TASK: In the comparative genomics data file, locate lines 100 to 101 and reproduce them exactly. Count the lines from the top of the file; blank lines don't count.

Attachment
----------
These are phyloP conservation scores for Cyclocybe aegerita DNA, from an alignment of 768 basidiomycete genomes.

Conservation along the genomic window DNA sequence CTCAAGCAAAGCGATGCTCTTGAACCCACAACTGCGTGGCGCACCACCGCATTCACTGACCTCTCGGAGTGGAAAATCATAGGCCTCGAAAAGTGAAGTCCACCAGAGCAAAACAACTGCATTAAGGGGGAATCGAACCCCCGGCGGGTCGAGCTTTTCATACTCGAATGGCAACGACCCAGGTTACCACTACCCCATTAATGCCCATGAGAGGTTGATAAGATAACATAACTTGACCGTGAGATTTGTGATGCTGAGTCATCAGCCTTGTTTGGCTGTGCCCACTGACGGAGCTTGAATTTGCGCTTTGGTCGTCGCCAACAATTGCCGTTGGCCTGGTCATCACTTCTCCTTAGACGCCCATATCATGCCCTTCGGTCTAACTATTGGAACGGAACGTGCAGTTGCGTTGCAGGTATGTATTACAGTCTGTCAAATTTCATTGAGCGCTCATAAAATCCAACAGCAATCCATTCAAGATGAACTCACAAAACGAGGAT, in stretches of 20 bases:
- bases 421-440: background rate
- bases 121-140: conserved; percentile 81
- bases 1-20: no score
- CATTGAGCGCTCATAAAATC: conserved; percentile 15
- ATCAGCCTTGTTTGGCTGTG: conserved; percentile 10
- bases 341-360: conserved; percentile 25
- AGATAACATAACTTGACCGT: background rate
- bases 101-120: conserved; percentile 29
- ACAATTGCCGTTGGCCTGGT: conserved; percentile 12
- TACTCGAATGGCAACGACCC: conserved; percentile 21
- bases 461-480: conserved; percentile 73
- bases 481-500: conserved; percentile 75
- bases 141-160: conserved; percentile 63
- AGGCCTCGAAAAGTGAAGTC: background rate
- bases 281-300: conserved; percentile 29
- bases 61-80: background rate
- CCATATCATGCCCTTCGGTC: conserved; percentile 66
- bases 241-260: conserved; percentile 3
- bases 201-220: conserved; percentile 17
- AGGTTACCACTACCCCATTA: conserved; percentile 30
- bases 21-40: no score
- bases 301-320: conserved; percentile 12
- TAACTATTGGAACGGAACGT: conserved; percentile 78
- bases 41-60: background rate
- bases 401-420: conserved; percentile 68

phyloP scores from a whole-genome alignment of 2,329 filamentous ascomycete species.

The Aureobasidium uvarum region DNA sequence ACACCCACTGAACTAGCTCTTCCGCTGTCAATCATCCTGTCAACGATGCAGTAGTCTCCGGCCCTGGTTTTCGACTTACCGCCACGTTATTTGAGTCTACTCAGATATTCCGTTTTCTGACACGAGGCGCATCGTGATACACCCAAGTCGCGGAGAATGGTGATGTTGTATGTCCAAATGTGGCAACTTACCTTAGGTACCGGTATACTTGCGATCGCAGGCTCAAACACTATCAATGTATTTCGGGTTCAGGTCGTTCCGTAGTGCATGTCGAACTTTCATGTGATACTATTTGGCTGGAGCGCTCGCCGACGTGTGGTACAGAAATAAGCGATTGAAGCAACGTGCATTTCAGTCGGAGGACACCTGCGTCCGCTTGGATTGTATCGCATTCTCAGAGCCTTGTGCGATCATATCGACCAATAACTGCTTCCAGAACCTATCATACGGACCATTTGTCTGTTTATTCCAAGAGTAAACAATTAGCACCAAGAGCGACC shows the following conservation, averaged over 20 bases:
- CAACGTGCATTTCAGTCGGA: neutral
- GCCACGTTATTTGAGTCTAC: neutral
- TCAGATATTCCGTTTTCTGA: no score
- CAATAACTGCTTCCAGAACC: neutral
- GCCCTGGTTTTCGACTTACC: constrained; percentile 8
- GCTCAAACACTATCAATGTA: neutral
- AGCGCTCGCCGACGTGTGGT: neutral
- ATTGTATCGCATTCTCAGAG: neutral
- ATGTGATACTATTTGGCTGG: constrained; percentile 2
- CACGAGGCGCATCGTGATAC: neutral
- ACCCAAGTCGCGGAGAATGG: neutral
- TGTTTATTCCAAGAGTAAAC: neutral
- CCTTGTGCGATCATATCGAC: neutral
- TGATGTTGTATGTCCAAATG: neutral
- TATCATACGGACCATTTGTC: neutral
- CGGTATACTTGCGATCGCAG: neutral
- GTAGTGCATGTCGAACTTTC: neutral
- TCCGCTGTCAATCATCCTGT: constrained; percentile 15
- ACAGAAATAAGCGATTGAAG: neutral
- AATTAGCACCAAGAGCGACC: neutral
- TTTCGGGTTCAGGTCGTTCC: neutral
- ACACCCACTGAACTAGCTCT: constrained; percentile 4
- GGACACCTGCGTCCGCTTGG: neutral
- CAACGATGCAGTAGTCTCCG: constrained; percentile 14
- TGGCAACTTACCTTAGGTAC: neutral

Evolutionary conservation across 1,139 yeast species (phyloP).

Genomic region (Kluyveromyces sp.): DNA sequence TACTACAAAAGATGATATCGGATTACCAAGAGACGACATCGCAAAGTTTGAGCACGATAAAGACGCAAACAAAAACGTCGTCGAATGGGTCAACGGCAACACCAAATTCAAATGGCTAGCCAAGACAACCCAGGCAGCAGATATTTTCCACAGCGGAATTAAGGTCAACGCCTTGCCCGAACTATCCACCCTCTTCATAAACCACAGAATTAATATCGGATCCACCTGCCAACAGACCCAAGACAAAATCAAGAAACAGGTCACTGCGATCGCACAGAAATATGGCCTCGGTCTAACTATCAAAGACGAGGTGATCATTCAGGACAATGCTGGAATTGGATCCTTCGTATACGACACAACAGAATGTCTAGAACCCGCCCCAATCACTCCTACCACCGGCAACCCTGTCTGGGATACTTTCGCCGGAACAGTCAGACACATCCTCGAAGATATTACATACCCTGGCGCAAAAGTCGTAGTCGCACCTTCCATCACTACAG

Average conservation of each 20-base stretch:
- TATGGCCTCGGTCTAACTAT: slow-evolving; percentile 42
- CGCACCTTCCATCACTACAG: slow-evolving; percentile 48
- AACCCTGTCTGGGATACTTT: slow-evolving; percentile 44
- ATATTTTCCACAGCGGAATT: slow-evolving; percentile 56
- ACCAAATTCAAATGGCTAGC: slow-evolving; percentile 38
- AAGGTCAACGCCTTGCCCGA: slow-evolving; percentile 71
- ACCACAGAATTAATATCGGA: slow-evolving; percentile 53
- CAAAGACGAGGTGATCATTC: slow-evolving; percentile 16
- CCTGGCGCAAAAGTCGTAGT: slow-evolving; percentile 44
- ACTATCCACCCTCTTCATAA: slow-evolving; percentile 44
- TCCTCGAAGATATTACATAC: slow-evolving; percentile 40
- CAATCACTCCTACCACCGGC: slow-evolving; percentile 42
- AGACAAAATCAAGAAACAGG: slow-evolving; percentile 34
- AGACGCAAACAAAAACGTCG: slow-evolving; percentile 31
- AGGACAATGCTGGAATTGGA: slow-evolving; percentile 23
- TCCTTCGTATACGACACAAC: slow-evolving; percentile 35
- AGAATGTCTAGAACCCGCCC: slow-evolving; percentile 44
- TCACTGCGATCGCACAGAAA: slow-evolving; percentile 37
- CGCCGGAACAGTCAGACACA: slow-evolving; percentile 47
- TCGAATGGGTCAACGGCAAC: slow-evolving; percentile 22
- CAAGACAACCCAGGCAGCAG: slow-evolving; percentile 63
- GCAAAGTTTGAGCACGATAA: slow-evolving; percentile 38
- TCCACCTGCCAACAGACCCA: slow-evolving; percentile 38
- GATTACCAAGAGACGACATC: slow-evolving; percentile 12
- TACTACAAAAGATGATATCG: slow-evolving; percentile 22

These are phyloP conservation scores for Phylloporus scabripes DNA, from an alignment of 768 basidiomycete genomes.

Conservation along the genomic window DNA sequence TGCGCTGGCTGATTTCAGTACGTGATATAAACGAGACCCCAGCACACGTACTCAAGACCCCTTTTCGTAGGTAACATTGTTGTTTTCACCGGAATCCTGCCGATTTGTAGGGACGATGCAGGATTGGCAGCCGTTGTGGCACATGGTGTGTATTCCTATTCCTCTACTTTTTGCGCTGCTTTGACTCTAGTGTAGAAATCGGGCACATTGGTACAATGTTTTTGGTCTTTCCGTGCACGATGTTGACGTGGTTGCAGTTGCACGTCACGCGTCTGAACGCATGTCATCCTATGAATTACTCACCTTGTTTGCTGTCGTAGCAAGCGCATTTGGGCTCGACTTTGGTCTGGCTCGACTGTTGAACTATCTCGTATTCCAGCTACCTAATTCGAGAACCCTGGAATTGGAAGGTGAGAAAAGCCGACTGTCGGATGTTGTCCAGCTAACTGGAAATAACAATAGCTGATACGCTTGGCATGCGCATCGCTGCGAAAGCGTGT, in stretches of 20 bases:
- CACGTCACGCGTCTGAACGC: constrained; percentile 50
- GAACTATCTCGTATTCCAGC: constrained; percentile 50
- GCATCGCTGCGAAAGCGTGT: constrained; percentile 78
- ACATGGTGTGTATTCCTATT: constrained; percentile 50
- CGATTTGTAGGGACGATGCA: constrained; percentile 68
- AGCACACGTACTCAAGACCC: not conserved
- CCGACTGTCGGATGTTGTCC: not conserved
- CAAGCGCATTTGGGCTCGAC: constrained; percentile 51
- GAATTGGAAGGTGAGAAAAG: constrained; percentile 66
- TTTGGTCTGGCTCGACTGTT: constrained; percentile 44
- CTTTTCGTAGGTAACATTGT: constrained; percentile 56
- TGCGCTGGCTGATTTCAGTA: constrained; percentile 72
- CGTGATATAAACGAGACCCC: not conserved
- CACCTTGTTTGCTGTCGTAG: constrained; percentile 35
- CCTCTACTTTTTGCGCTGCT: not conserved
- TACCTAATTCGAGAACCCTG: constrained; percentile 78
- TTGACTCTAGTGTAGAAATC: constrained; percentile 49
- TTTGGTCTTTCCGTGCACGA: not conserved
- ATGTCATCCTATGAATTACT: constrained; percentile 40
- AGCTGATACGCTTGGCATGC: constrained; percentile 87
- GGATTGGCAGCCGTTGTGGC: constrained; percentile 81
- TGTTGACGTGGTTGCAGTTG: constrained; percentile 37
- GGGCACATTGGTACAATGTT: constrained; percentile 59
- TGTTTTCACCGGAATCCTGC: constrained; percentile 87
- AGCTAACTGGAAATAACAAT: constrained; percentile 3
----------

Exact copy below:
- TACCTAATTCGAGAACCCTG: constrained; percentile 78
- TTGACTCTAGTGTAGAAATC: constrained; percentile 49